EDDIE BUSH

Born circa 1937, died circa 1992.

Eddie Bush was Carl Mann's guitarist. Few guitar players have a sound as instantly recognizable as Eddie's. Bush was a supremely gifted guitar player, who sadly had a permanent wanderlust. This made him into a hobo wandering around the USA, playing wherever he could for money to eat and a bed for the night.

Eddie was five years older than Carl and before their first meeting in 1957, Bush had already been in the service in Hawaii and had played as a staff guitarist on the Louisiana Hayride. Bush and Mann were brought together by Jimmie Martin, owner of the small Jaxon label in Jackson, Tennessee. Carl already had his own band, the Kool Kats, when he auditioned for Martin in early 1957, at the ripe old age of 14. Jimmie agreed to cut a single with Carl, but he decided that he wanted to use Eddie Bush, Junior Vestal and himself as backing musicians instead of the Kool Kats, to achieve a more professional sound. The single, "Gonna Rock And Roll Tonight"/"Rockin' Love" was released in April 1957 on Jaxon 502. Carl paid all the session expenses himself and got 350 copies. So the record never stood a chance. Eddie also cut his own (vocal) single for Jaxon, "I'm Confused About You"/"Little Darlin'" (Jaxon 503), but like Carl's record, this one never got much further than the Jackson city limits. Both sides are pure country (nothing to write home about) and are available on the Stomper Time CD mentioned at the bottom of this piece.

It didn't take Carl Mann long to realize that he was heading nowhere on Jaxon. Carl formed a new combo with himself on vocals and piano, Eddie on guitar, Robert Oatsvall on bass and Tony Moore on drums. The next step for Carl and his new band was to approach Sun Records. Eddie and Carl kept going to the Sun studio with their demo tapes, but they never got anywhere until they hooked up with W.S. Holland, who would become the drummer in Carl's band. It was Cecil Scaife, Sun's promotion manager, who took the initiative to sign Mann. Though "Mona Lisa" was recorded in October 1958, it was not released until six months later, after it became clear to Sam Phillips that MGM was going to put out a version by Conway Twitty (which used the same arrangement). Carl's version reached # 25 on the Billboard charts. The follow-up, recorded in August 1959, was another revival of a Nat King Cole hit, "Pretend", which went to # 57. Both these hits bear the stamp of Eddie Bush's unusual guitar style. Many Sun sessions would follow, always with Eddie on guitar, but at the age of 17, Carl's career already began its downward slide. Unable to handle the rigours of heavy touring, he soon become an alcoholic. Unfortunately, the same fate befell Eddie Bush.

But in 1960, Carl continued to sell records in respectable quantities and in that year he even had an LP released ("Like Mann", Phillips International PLP 60). Four of the twelve tracks on that (excellent) album were written by Eddie : "Baby I Don't Care" (which Eddie also recorded himself later that year, Phillips International 3558), "I'm Bluer Than Anyone Else Could Be", "Island Of Love" and "Walkin' And Thinkin'" (also recorded by Eddie, but shelved until the appearance of Carl's Bear Family box-set in 1993). Bush shows himself to be a pretty good songwriter with these songs. With Carl, he also wrote "Crazy Fool", "Ain't You Got No Lovin' For Me", "It Really Doesn't Matter Now" and "If I Could Change You" (in this last case, Eddie sold his share to guitarist Kelso Herston). All pleasant, very melodic songs.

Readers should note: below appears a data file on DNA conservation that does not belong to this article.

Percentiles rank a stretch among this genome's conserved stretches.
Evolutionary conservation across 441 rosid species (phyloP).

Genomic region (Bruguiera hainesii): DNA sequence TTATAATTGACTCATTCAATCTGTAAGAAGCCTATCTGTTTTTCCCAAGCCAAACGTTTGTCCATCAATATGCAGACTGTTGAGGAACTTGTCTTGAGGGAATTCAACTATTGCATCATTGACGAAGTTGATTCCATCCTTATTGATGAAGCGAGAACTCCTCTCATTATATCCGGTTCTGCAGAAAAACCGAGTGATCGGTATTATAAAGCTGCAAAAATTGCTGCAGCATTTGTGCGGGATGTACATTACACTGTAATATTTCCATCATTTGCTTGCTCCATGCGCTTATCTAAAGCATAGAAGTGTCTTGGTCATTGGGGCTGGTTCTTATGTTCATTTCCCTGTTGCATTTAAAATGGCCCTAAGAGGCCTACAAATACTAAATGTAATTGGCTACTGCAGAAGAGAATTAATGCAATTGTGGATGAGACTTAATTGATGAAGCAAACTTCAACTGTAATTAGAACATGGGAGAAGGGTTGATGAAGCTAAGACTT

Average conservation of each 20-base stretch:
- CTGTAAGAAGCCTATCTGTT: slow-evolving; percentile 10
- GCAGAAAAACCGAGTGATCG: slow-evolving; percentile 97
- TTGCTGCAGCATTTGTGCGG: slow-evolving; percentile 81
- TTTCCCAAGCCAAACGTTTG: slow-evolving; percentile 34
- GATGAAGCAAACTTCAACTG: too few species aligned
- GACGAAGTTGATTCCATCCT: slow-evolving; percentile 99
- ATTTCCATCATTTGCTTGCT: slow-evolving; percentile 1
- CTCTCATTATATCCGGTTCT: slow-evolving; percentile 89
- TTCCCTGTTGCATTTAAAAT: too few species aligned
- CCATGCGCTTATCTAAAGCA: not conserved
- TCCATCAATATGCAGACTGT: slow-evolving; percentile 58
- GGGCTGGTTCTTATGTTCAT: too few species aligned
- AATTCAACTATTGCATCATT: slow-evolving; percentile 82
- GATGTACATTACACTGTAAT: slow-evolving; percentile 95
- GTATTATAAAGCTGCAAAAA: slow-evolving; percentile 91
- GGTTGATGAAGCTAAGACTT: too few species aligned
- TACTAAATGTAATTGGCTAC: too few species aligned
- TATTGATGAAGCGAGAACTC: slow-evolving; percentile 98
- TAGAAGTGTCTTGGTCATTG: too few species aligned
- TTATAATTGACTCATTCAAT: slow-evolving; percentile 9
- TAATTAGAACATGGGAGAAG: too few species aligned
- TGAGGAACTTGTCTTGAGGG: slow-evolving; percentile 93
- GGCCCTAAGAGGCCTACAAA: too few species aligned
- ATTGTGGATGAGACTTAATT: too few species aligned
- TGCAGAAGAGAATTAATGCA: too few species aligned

At some point there was a conflict between Eddie and Sam Phillips, of which the details are fuzzy. Eddie appears to have gone back to the Louisiana Hayride for a while to play with Carl Belew, but in the end he did return to Sun. As a singer, his vocal style was strongly influenced by Carl Mann's. Eddie also left a fairly large legacy of instrumentals at Sun, but his best work is in support of Carl.

After Carl left Sun in 1962, Eddie started drifting. The pair was reunited after Carl's return to civilian life after a spell in the US Army. Mann was signed by Monument Records in 1966. Eddie plays guitar on the A-side of Carl's sole Monument single, "Serenade Of the Bells" (Monument 974) and wrote the B-side, "Down To My Last I Forgive You". Every few years, Eddie would appear for a short while back in Jackson, but, despite Carl's best efforts, he could not persuade Bush to settle back in the area and, shortly after. Bush would leave again. After a very long period of time, during which Eddie did not return to Jackson, Carl finally found out that Eddie had died near Oklahoma City in the early 1990's. According to Carl he is buried in Fort Gibson, Oklahoma. He will be remembered as one of the most original guitar players of the rock n roll era.

Acknowledgements : - Colin Escott and Hank Davis, Book accompanying the 4-CD Bear Family box-set "Carl Mann : Mona Lisa" (BCD 15713), released in 1993.
- Dave Travis, Liner notes for the CD "Hot Rockin' Music From Tennessee : The Jaxon Recording Company Story" (Stomper Time STCD 20). Released in 2005.

Dik

 
These pages were saved from "This Is My Story" for reference usage only. Please note that these pages were not originally published or written by BlackCat Rockabilly Europe. For comments or information please contact Dik de Heer at dik.de.heer@hetnet.nl

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